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Targeted screening for lung cancer is here but who do we target and how?
  1. David Baldwin1,
  2. Emma O'Dowd1,
  3. Kevin Ten Haaf2
  1. 1 Respiratory Medicine, Nottingham University Hospitals NHS Trust, Nottingham, UK
  2. 2 Public Health, Erasmus MC, University Medical Center Rotterdam, Rotterdam, Zuid-Holland, The Netherlands
  1. Correspondence to Dr David Baldwin, Respiratory Medicine, Nottingham University Hospitals, Nottingham NG5 1PB, UK; david.baldwin{at}nuh.nhs.uk

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In October 2019, an Independent Review of Adult Screening Programmes in England was published, authored by Mike Richards.1 Two key recommendations were that targeted screening programmes should be given equal weight to population screening programmes and that there should be a single advisory body covering both population and targeted screening programmes. The review identified the importance of defining individual risk of cancer to identify a target population at sufficient risk of the condition to be cost-effective. Secretary of State for Health and Social Care, Matt Hancock has asked the chief medical officers of the four UK countries to agree a mechanism for overseeing the new ‘targeted programmes’.2 Screening for lung cancer with low radiation dose CT (LDCT) is the largest of these programmes and is a considerable challenge to implement. In other countries the distinction between population and targeted screening is emphasised less but the criteria used to select eligible people remain crucial in determining cost-effectiveness.3 4 Targeting avoids subjecting people at low risk, who have little chance of developing the disease and benefiting from screening, to similar harms as those who are more likely to develop the disease and potentially benefit. Multivariable models have been shown to have better sensitivity and specificity than selection based on age and tobacco smoking alone, the most common criteria currently used on a global basis.5 6 In the UK, the first trial to use a multivariable model to define eligibility was the UK Lung Screening Trial (UKLS).7 The cancer detection rate was 2.1%, but there was some concern that the threshold risk (5% over 5 years) was too high.8 UK pilots have used both the Liverpool Lung Project version 2 (LLPv2), as was used in UKLS, and the Prostate Lung Colorectal and Ovarian (modified 2012) (PLCO …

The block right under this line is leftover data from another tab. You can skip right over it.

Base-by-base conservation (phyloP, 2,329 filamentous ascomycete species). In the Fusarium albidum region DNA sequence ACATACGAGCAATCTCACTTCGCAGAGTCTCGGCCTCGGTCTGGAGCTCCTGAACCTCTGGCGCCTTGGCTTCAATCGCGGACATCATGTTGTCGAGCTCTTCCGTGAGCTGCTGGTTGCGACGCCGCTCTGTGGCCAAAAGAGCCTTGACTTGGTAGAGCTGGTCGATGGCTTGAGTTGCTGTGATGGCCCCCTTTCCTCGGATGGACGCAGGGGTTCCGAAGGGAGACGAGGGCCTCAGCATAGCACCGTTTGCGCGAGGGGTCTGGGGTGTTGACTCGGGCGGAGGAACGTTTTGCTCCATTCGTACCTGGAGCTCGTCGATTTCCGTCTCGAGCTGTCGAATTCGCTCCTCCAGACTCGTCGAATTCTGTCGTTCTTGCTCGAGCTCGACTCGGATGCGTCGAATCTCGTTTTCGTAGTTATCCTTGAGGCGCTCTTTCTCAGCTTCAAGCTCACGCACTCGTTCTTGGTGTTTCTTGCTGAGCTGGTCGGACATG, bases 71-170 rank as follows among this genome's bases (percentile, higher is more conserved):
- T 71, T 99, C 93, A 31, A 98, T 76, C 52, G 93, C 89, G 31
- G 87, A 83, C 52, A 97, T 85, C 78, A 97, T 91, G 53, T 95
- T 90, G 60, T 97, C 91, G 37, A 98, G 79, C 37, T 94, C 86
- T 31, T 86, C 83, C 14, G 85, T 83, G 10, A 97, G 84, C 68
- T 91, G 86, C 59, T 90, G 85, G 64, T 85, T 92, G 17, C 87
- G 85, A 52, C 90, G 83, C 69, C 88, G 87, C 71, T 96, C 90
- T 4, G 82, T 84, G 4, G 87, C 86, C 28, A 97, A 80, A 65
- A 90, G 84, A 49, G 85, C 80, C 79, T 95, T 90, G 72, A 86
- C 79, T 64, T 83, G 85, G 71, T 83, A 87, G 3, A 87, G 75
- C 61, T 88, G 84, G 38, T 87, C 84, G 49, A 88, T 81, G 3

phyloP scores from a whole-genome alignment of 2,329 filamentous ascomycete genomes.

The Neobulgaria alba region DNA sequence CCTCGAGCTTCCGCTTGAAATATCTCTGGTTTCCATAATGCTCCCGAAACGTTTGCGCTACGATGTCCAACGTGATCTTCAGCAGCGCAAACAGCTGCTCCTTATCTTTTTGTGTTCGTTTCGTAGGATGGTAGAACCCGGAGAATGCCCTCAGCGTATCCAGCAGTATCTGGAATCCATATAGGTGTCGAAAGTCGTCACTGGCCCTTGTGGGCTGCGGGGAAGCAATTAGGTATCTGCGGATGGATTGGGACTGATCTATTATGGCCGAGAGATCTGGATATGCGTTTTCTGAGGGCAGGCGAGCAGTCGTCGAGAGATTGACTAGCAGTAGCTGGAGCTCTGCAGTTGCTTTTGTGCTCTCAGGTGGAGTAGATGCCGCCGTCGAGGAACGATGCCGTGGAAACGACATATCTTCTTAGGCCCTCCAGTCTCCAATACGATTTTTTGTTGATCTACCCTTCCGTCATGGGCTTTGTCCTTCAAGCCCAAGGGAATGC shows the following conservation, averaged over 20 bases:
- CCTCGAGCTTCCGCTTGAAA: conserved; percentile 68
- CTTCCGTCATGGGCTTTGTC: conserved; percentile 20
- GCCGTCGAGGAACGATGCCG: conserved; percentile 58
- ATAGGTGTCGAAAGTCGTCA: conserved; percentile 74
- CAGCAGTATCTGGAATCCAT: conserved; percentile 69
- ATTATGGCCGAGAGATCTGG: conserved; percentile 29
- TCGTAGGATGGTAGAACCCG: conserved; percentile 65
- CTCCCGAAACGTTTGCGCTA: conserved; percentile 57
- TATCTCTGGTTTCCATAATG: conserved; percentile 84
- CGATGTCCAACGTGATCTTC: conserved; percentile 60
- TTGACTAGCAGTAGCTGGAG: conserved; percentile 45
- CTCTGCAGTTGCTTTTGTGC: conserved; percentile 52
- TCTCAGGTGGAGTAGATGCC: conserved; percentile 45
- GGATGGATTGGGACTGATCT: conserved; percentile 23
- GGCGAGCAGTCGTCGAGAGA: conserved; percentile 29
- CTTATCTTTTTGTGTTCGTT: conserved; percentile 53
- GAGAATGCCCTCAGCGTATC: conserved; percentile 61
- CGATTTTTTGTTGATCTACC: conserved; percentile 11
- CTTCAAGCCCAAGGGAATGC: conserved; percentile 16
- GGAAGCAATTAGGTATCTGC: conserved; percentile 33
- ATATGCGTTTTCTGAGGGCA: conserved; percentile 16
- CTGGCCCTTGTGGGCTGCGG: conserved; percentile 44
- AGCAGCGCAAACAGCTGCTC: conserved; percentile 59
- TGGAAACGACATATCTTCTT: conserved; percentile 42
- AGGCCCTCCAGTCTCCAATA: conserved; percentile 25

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Footnotes

  • Contributors DB wrote the first draft. All authors edited the manuscript and approved the final version.

  • Funding The authors have not declared a specific grant for this research from any funding agency in the public, commercial or not-for-profit sectors.

  • Competing interests All authors are working on Cancer Research UK funded research to develop new risk prediction models for lung cancer screening.

  • Patient consent for publication Not required.

  • Provenance and peer review Commissioned; externally peer reviewed.

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